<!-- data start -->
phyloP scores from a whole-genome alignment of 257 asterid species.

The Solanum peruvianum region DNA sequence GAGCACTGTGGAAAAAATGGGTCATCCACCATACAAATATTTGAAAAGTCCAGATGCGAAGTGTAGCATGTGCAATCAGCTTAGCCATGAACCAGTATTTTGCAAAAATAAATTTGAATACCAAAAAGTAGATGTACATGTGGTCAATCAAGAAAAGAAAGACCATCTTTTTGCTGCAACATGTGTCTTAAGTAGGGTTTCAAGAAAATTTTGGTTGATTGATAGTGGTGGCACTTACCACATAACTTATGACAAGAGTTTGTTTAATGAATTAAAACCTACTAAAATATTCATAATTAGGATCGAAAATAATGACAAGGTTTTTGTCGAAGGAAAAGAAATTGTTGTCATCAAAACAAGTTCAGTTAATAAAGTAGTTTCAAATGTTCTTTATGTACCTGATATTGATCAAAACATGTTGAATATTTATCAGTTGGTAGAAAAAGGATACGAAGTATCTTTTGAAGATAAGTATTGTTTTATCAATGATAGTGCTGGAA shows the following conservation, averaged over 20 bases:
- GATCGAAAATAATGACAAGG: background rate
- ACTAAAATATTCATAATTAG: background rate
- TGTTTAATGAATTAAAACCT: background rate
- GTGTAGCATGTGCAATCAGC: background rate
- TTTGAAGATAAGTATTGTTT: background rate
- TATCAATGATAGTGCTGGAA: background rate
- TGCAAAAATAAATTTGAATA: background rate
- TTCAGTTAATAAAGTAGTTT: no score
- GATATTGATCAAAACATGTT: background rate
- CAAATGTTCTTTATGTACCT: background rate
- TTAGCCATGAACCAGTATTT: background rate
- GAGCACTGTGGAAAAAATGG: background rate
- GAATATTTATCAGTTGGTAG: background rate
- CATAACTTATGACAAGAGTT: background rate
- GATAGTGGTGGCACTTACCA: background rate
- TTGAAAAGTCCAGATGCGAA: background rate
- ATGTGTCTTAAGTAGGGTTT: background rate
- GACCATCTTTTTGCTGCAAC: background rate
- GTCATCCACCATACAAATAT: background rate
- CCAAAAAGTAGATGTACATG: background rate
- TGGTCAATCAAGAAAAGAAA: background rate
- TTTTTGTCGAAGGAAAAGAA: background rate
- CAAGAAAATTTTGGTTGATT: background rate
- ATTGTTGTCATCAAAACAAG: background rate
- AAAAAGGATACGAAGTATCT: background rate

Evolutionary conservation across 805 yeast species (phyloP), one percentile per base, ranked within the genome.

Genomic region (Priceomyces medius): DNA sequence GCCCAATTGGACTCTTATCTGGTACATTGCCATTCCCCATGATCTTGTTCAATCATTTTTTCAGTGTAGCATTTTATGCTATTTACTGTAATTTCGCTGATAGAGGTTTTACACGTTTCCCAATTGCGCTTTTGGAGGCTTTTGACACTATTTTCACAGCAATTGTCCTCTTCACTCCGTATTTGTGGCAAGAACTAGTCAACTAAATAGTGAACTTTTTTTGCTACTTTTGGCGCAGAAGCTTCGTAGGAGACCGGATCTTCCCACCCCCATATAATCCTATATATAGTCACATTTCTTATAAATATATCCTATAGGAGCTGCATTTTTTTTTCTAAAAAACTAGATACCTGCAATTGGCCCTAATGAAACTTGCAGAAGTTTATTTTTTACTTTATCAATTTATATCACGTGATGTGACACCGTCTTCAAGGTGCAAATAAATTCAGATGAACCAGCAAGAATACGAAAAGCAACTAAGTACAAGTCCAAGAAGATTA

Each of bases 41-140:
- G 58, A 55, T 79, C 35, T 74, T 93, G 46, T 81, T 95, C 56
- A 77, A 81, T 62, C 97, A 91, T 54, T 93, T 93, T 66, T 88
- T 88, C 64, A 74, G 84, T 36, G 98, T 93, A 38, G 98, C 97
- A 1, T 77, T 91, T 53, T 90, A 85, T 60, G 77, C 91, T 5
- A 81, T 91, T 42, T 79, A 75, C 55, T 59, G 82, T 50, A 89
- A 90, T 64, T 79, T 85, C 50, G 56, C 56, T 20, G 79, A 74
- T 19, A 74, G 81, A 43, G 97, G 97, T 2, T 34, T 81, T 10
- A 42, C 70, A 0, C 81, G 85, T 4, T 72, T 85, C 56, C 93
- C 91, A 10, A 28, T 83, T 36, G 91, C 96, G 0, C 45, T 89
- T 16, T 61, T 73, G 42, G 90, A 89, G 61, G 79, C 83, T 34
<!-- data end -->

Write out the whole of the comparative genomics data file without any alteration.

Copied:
phyloP scores from a whole-genome alignment of 257 asterid species.

The Solanum peruvianum region DNA sequence GAGCACTGTGGAAAAAATGGGTCATCCACCATACAAATATTTGAAAAGTCCAGATGCGAAGTGTAGCATGTGCAATCAGCTTAGCCATGAACCAGTATTTTGCAAAAATAAATTTGAATACCAAAAAGTAGATGTACATGTGGTCAATCAAGAAAAGAAAGACCATCTTTTTGCTGCAACATGTGTCTTAAGTAGGGTTTCAAGAAAATTTTGGTTGATTGATAGTGGTGGCACTTACCACATAACTTATGACAAGAGTTTGTTTAATGAATTAAAACCTACTAAAATATTCATAATTAGGATCGAAAATAATGACAAGGTTTTTGTCGAAGGAAAAGAAATTGTTGTCATCAAAACAAGTTCAGTTAATAAAGTAGTTTCAAATGTTCTTTATGTACCTGATATTGATCAAAACATGTTGAATATTTATCAGTTGGTAGAAAAAGGATACGAAGTATCTTTTGAAGATAAGTATTGTTTTATCAATGATAGTGCTGGAA shows the following conservation, averaged over 20 bases:
- GATCGAAAATAATGACAAGG: background rate
- ACTAAAATATTCATAATTAG: background rate
- TGTTTAATGAATTAAAACCT: background rate
- GTGTAGCATGTGCAATCAGC: background rate
- TTTGAAGATAAGTATTGTTT: background rate
- TATCAATGATAGTGCTGGAA: background rate
- TGCAAAAATAAATTTGAATA: background rate
- TTCAGTTAATAAAGTAGTTT: no score
- GATATTGATCAAAACATGTT: background rate
- CAAATGTTCTTTATGTACCT: background rate
- TTAGCCATGAACCAGTATTT: background rate
- GAGCACTGTGGAAAAAATGG: background rate
- GAATATTTATCAGTTGGTAG: background rate
- CATAACTTATGACAAGAGTT: background rate
- GATAGTGGTGGCACTTACCA: background rate
- TTGAAAAGTCCAGATGCGAA: background rate
- ATGTGTCTTAAGTAGGGTTT: background rate
- GACCATCTTTTTGCTGCAAC: background rate
- GTCATCCACCATACAAATAT: background rate
- CCAAAAAGTAGATGTACATG: background rate
- TGGTCAATCAAGAAAAGAAA: background rate
- TTTTTGTCGAAGGAAAAGAA: background rate
- CAAGAAAATTTTGGTTGATT: background rate
- ATTGTTGTCATCAAAACAAG: background rate
- AAAAAGGATACGAAGTATCT: background rate

Evolutionary conservation across 805 yeast species (phyloP), one percentile per base, ranked within the genome.

Genomic region (Priceomyces medius): DNA sequence GCCCAATTGGACTCTTATCTGGTACATTGCCATTCCCCATGATCTTGTTCAATCATTTTTTCAGTGTAGCATTTTATGCTATTTACTGTAATTTCGCTGATAGAGGTTTTACACGTTTCCCAATTGCGCTTTTGGAGGCTTTTGACACTATTTTCACAGCAATTGTCCTCTTCACTCCGTATTTGTGGCAAGAACTAGTCAACTAAATAGTGAACTTTTTTTGCTACTTTTGGCGCAGAAGCTTCGTAGGAGACCGGATCTTCCCACCCCCATATAATCCTATATATAGTCACATTTCTTATAAATATATCCTATAGGAGCTGCATTTTTTTTTCTAAAAAACTAGATACCTGCAATTGGCCCTAATGAAACTTGCAGAAGTTTATTTTTTACTTTATCAATTTATATCACGTGATGTGACACCGTCTTCAAGGTGCAAATAAATTCAGATGAACCAGCAAGAATACGAAAAGCAACTAAGTACAAGTCCAAGAAGATTA

Each of bases 41-140:
- G 58, A 55, T 79, C 35, T 74, T 93, G 46, T 81, T 95, C 56
- A 77, A 81, T 62, C 97, A 91, T 54, T 93, T 93, T 66, T 88
- T 88, C 64, A 74, G 84, T 36, G 98, T 93, A 38, G 98, C 97
- A 1, T 77, T 91, T 53, T 90, A 85, T 60, G 77, C 91, T 5
- A 81, T 91, T 42, T 79, A 75, C 55, T 59, G 82, T 50, A 89
- A 90, T 64, T 79, T 85, C 50, G 56, C 56, T 20, G 79, A 74
- T 19, A 74, G 81, A 43, G 97, G 97, T 2, T 34, T 81, T 10
- A 42, C 70, A 0, C 81, G 85, T 4, T 72, T 85, C 56, C 93
- C 91, A 10, A 28, T 83, T 36, G 91, C 96, G 0, C 45, T 89
- T 16, T 61, T 73, G 42, G 90, A 89, G 61, G 79, C 83, T 34